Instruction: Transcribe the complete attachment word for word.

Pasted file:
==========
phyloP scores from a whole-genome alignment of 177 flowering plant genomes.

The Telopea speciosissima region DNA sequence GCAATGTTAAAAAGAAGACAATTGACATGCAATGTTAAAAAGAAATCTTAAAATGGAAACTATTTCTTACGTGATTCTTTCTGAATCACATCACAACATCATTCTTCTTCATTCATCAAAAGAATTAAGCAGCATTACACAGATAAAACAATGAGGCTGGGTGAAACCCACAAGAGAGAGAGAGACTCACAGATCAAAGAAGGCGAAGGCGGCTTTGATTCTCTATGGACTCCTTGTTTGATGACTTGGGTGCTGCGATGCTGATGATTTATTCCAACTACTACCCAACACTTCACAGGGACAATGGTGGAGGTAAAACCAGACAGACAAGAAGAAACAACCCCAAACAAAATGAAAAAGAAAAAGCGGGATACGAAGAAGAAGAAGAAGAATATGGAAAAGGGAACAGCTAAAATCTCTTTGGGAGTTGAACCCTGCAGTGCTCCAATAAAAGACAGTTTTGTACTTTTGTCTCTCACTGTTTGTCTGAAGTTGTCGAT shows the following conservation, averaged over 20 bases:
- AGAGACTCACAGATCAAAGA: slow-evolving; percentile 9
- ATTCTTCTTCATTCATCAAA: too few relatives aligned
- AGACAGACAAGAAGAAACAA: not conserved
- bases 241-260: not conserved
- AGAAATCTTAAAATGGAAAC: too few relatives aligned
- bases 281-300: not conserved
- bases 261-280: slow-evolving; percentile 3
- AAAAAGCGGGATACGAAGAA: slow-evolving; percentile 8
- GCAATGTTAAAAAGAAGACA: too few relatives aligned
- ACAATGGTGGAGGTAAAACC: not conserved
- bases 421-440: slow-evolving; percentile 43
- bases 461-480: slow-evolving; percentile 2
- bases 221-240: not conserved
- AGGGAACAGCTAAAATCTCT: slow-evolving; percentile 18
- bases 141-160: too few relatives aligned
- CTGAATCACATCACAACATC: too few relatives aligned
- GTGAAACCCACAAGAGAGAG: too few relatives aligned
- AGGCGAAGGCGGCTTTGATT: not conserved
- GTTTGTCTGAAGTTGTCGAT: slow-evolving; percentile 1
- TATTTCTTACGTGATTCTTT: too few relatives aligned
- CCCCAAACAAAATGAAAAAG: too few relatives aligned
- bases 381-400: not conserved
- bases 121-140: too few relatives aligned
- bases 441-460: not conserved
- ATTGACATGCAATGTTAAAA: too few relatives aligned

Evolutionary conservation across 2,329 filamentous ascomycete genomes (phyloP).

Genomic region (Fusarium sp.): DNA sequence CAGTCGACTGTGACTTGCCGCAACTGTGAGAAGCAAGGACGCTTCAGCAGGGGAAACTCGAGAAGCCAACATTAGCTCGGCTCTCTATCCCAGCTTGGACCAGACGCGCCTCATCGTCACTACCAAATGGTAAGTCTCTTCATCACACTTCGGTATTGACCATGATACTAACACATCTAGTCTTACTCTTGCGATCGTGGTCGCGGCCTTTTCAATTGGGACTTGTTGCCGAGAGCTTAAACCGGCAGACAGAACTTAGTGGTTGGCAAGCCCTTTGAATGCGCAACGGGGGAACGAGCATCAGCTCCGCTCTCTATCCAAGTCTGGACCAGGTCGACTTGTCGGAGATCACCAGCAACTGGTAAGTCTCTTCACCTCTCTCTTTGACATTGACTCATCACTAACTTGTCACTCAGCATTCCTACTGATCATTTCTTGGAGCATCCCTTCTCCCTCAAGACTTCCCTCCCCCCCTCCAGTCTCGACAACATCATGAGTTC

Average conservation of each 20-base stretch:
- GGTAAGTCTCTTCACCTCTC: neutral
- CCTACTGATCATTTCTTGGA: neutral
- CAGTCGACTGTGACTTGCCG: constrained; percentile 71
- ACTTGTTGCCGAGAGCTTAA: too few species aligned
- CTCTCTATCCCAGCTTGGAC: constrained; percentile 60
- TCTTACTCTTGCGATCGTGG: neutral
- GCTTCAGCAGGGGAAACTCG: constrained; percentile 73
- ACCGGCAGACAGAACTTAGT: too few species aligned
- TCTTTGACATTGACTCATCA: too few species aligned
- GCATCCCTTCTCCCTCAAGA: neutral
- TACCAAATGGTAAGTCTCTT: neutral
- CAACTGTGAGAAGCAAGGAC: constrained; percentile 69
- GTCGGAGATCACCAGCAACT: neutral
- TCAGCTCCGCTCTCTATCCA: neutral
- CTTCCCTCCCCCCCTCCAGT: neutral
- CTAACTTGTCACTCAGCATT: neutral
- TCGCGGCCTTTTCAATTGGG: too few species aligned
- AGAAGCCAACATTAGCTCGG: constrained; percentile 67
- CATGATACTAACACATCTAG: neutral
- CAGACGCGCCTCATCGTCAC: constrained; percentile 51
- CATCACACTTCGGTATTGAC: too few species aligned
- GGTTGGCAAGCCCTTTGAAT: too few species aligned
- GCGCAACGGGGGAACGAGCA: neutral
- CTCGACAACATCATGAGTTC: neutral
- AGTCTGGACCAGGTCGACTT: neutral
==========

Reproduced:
phyloP scores from a whole-genome alignment of 177 flowering plant genomes.

The Telopea speciosissima region DNA sequence GCAATGTTAAAAAGAAGACAATTGACATGCAATGTTAAAAAGAAATCTTAAAATGGAAACTATTTCTTACGTGATTCTTTCTGAATCACATCACAACATCATTCTTCTTCATTCATCAAAAGAATTAAGCAGCATTACACAGATAAAACAATGAGGCTGGGTGAAACCCACAAGAGAGAGAGAGACTCACAGATCAAAGAAGGCGAAGGCGGCTTTGATTCTCTATGGACTCCTTGTTTGATGACTTGGGTGCTGCGATGCTGATGATTTATTCCAACTACTACCCAACACTTCACAGGGACAATGGTGGAGGTAAAACCAGACAGACAAGAAGAAACAACCCCAAACAAAATGAAAAAGAAAAAGCGGGATACGAAGAAGAAGAAGAAGAATATGGAAAAGGGAACAGCTAAAATCTCTTTGGGAGTTGAACCCTGCAGTGCTCCAATAAAAGACAGTTTTGTACTTTTGTCTCTCACTGTTTGTCTGAAGTTGTCGAT shows the following conservation, averaged over 20 bases:
- AGAGACTCACAGATCAAAGA: slow-evolving; percentile 9
- ATTCTTCTTCATTCATCAAA: too few relatives aligned
- AGACAGACAAGAAGAAACAA: not conserved
- bases 241-260: not conserved
- AGAAATCTTAAAATGGAAAC: too few relatives aligned
- bases 281-300: not conserved
- bases 261-280: slow-evolving; percentile 3
- AAAAAGCGGGATACGAAGAA: slow-evolving; percentile 8
- GCAATGTTAAAAAGAAGACA: too few relatives aligned
- ACAATGGTGGAGGTAAAACC: not conserved
- bases 421-440: slow-evolving; percentile 43
- bases 461-480: slow-evolving; percentile 2
- bases 221-240: not conserved
- AGGGAACAGCTAAAATCTCT: slow-evolving; percentile 18
- bases 141-160: too few relatives aligned
- CTGAATCACATCACAACATC: too few relatives aligned
- GTGAAACCCACAAGAGAGAG: too few relatives aligned
- AGGCGAAGGCGGCTTTGATT: not conserved
- GTTTGTCTGAAGTTGTCGAT: slow-evolving; percentile 1
- TATTTCTTACGTGATTCTTT: too few relatives aligned
- CCCCAAACAAAATGAAAAAG: too few relatives aligned
- bases 381-400: not conserved
- bases 121-140: too few relatives aligned
- bases 441-460: not conserved
- ATTGACATGCAATGTTAAAA: too few relatives aligned

Evolutionary conservation across 2,329 filamentous ascomycete genomes (phyloP).

Genomic region (Fusarium sp.): DNA sequence CAGTCGACTGTGACTTGCCGCAACTGTGAGAAGCAAGGACGCTTCAGCAGGGGAAACTCGAGAAGCCAACATTAGCTCGGCTCTCTATCCCAGCTTGGACCAGACGCGCCTCATCGTCACTACCAAATGGTAAGTCTCTTCATCACACTTCGGTATTGACCATGATACTAACACATCTAGTCTTACTCTTGCGATCGTGGTCGCGGCCTTTTCAATTGGGACTTGTTGCCGAGAGCTTAAACCGGCAGACAGAACTTAGTGGTTGGCAAGCCCTTTGAATGCGCAACGGGGGAACGAGCATCAGCTCCGCTCTCTATCCAAGTCTGGACCAGGTCGACTTGTCGGAGATCACCAGCAACTGGTAAGTCTCTTCACCTCTCTCTTTGACATTGACTCATCACTAACTTGTCACTCAGCATTCCTACTGATCATTTCTTGGAGCATCCCTTCTCCCTCAAGACTTCCCTCCCCCCCTCCAGTCTCGACAACATCATGAGTTC

Average conservation of each 20-base stretch:
- GGTAAGTCTCTTCACCTCTC: neutral
- CCTACTGATCATTTCTTGGA: neutral
- CAGTCGACTGTGACTTGCCG: constrained; percentile 71
- ACTTGTTGCCGAGAGCTTAA: too few species aligned
- CTCTCTATCCCAGCTTGGAC: constrained; percentile 60
- TCTTACTCTTGCGATCGTGG: neutral
- GCTTCAGCAGGGGAAACTCG: constrained; percentile 73
- ACCGGCAGACAGAACTTAGT: too few species aligned
- TCTTTGACATTGACTCATCA: too few species aligned
- GCATCCCTTCTCCCTCAAGA: neutral
- TACCAAATGGTAAGTCTCTT: neutral
- CAACTGTGAGAAGCAAGGAC: constrained; percentile 69
- GTCGGAGATCACCAGCAACT: neutral
- TCAGCTCCGCTCTCTATCCA: neutral
- CTTCCCTCCCCCCCTCCAGT: neutral
- CTAACTTGTCACTCAGCATT: neutral
- TCGCGGCCTTTTCAATTGGG: too few species aligned
- AGAAGCCAACATTAGCTCGG: constrained; percentile 67
- CATGATACTAACACATCTAG: neutral
- CAGACGCGCCTCATCGTCAC: constrained; percentile 51
- CATCACACTTCGGTATTGAC: too few species aligned
- GGTTGGCAAGCCCTTTGAAT: too few species aligned
- GCGCAACGGGGGAACGAGCA: neutral
- CTCGACAACATCATGAGTTC: neutral
- AGTCTGGACCAGGTCGACTT: neutral